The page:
Drug war won’t end with Duterte in jail

Drug war won’t end with Duterte in jail

/ 05:03 AM February 29, 2024

Tides are turning against those who instigated the war on drugs under the previous administration. Despite President Marcos’ pronouncement that he will “not lift a finger” to assist the International Criminal Court in its probe on former president Rodrigo Duterte’s crimes against humanity, recent events have pointed to growing apprehension in the Duterte camp. The ongoing rift between the Dutertes and Marcoses further creates a fragile situation that will keep the drug war instigators constantly on their toes.

Undoubtedly, the arrest of Duterte and his ilk would be a big step toward justice for the drug war victims and their aggrieved families. But beyond Duterte’s arrest, there are critical issues fundamental to moving past the war on drugs. First, we must have a thorough accounting of the harm caused by this war; second, a progressive drug policy alternative must be laid out, and finally, we need to change the narrative toward a more humane approach to substance abuse.

Any effort for reform must start with a clear and honest assessment of what happened previously. The death toll is a common way to start. The number of deaths alone is enough to trigger outrage, although as the corpses piled up, the staggering numbers slowly lost their shock value. Near the end of Duterte’s term, only the organization Dahas continues to keep tabs on the death toll. Sadder still is the fact that the killings are just a sliver of the harm done. Children have to bear the trauma of seeing their fathers shot. Distrust prevails in barangays where neighbors and local officials listed “drug suspects” in their own community. Professional groups who were expected to push for an evidence-informed health policy fell silent, with some subscribing to the hegemony on substance use.


Much of the harm can hardly be quantified. But unless we attempt to have a government and civil society review of the war on drugs, we run the risk of leaving these societal wounds gaping and historical accounts twisted in the future. Civil society organizations would agree that there is always a better policy alternative to prohibitive and punitive approaches toward people who use drugs.


As someone who observes the drug policy space, I know that different stakeholders have different approaches. Some groups would advocate complete abstinence from drug use as the ultimate goal, while some would focus more on reducing the harm associated with it. Others will frame drug use as a mental health problem that requires treatment, while some would think twice before calling nonproblematic drug use a pathology. As we move past the drug war approach, there is a need to get these ideas openly discussed rather than sitting alongside each other in harmony without a clear and nuanced direction for reform.

Recent conversations on amending Republic Act No. 9165 or the Comprehensive Dangerous Drugs Act as facilitated by the United Nations Joint Programme for the Promotion and Protection of Human Rights in the Philippines provide a good starting point. While doing so, we need to recognize that in most instances, these differences are not mutually exclusive. Having open conversations can be a starting point for building consensus. Lastly, there must be a deliberate effort to change the narrative around substance use and get the public onboard.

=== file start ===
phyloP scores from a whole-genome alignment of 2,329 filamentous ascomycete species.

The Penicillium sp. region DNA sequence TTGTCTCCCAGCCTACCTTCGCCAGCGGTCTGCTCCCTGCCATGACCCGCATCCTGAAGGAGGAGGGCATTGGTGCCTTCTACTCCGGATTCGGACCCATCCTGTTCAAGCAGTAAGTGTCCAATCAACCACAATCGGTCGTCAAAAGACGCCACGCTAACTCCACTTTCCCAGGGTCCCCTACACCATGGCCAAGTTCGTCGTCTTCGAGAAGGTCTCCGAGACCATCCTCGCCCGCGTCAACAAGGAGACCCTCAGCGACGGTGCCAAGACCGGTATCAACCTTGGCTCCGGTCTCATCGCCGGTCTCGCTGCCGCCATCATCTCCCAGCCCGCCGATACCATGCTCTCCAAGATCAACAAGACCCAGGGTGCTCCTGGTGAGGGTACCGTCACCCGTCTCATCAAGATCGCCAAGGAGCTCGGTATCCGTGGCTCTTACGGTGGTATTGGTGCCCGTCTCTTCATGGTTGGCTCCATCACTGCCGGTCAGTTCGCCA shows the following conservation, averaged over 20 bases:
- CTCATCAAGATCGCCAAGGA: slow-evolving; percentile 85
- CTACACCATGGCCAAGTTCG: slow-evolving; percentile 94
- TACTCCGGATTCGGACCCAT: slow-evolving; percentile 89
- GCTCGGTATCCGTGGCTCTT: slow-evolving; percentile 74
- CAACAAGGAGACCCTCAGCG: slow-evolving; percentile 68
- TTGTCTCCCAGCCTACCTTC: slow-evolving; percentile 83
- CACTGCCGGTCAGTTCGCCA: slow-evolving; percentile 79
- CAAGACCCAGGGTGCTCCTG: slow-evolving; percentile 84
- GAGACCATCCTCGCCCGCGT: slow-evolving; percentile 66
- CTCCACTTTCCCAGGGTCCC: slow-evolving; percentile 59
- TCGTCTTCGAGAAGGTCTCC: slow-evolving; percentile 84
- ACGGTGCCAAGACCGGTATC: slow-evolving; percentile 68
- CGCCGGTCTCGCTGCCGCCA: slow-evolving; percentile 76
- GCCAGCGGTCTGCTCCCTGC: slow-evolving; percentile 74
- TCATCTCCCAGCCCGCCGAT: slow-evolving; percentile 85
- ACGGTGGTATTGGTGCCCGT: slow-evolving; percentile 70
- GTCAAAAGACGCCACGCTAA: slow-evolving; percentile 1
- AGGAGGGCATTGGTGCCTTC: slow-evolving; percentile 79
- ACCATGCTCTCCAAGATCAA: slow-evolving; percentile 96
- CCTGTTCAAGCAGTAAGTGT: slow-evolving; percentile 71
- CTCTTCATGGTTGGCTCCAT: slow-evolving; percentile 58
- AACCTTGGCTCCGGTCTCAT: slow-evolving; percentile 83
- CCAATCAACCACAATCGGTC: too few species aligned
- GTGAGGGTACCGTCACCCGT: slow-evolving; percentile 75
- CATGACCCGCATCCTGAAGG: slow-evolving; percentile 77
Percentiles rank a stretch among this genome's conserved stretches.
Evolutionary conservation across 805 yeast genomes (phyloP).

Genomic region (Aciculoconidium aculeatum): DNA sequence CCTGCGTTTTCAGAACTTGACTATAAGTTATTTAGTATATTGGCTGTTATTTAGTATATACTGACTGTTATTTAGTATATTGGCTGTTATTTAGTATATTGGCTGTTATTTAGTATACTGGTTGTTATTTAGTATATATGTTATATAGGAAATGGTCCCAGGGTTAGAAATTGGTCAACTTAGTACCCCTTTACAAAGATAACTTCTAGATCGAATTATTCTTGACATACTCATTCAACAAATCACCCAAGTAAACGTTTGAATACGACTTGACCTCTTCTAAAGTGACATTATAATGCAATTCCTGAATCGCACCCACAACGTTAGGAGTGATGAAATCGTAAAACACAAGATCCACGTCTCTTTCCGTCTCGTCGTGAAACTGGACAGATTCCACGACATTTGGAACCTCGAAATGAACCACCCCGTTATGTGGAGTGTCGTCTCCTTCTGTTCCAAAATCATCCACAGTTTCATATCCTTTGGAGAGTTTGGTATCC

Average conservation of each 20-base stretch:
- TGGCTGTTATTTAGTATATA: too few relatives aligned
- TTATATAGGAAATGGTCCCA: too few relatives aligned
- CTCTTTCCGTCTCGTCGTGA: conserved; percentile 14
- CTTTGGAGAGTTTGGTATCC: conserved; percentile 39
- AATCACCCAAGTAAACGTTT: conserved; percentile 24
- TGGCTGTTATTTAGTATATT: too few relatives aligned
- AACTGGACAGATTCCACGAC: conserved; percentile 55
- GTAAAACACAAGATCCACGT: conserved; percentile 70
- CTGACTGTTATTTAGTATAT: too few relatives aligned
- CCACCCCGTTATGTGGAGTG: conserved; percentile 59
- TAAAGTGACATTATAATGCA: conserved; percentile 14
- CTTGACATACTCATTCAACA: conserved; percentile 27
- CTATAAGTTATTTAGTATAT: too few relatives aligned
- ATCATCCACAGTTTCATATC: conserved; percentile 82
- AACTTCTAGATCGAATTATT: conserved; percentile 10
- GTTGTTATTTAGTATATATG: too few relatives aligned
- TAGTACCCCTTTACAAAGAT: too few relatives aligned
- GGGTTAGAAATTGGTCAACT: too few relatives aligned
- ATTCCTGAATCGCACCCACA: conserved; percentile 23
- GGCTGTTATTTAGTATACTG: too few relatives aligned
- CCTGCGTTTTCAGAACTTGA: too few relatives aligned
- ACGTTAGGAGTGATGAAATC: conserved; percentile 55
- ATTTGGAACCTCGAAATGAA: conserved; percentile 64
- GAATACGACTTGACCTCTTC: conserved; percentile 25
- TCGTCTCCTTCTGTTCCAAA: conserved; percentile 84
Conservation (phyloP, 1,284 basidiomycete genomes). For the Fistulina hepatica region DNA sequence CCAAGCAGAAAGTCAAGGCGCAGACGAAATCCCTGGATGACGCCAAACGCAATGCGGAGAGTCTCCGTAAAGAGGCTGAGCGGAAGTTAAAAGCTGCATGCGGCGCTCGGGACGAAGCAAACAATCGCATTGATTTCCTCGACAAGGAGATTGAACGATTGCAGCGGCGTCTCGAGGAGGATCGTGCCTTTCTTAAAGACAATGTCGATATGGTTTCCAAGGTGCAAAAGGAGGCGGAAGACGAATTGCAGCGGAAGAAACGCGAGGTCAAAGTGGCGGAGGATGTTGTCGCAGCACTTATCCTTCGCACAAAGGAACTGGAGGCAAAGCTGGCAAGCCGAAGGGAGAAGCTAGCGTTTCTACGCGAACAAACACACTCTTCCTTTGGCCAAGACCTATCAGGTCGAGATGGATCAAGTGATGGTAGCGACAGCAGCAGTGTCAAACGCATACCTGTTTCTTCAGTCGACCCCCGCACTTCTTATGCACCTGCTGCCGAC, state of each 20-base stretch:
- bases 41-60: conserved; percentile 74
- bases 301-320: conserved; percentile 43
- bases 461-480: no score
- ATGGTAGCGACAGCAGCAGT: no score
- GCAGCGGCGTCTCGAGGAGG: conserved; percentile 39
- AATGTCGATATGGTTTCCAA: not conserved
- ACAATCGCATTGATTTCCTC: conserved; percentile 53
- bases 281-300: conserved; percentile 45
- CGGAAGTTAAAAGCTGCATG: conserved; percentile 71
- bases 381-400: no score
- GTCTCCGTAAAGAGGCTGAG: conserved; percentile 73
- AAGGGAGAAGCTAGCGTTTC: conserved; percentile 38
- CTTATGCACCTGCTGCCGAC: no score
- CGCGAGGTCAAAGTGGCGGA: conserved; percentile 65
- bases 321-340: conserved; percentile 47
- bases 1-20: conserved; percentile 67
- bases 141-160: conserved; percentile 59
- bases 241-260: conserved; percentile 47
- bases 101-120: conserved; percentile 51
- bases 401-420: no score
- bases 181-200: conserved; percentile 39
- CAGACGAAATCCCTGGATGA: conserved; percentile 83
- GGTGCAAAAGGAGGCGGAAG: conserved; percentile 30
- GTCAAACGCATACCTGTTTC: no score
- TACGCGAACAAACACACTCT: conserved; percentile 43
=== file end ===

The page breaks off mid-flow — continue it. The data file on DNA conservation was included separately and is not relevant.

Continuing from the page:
Remember how people cheered when Duterte promised to kill the “addicts”? Public opinion has not changed significantly since then. In tirades between former and current presidents where one accused the other of drug use, it doesn’t take much for the internalized stigma on drug use to resurface. This highlights the need for a strong narrative change initiative to reframe how the issue of drugs is perceived by Filipinos. The toolkit for responsible drug reporting released by the Drug Policy Reform Initiative is a good step toward changing how stories are told by the media. Knowing that policymakers are sensitive to public opinion, drug reform advocates must work toward shifting the public perception on drug use toward more humane approaches. This will prevent a repeat of a Duterte-like drug war.

There are many problematic aspects in the current approach to drug use, and stakeholders might not have the ready solutions to all these challenges. But one thing is clear: Jail Duterte, but continue to work harder to end the drug war. Start with coordinated efforts by civil society toward a rights-based approach to substance abuse. Only when we have reversed the multiple harm caused by drug use, institutionalized a more progressive policy, and substantially changed perceptions on it at the community level can we start thinking that the war on drugs has ended.


RJ Naguit is a medical doctor currently studying health policy, planning, and financing at the London School of Economics and London School of Hygiene and Tropical Medicine. He is a member of Akbayan Party and a volunteer for the International Drug Policy Consortium and Release.

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TAGS: drug war, ICC, Jail, opinion, Rodrigo Duterte

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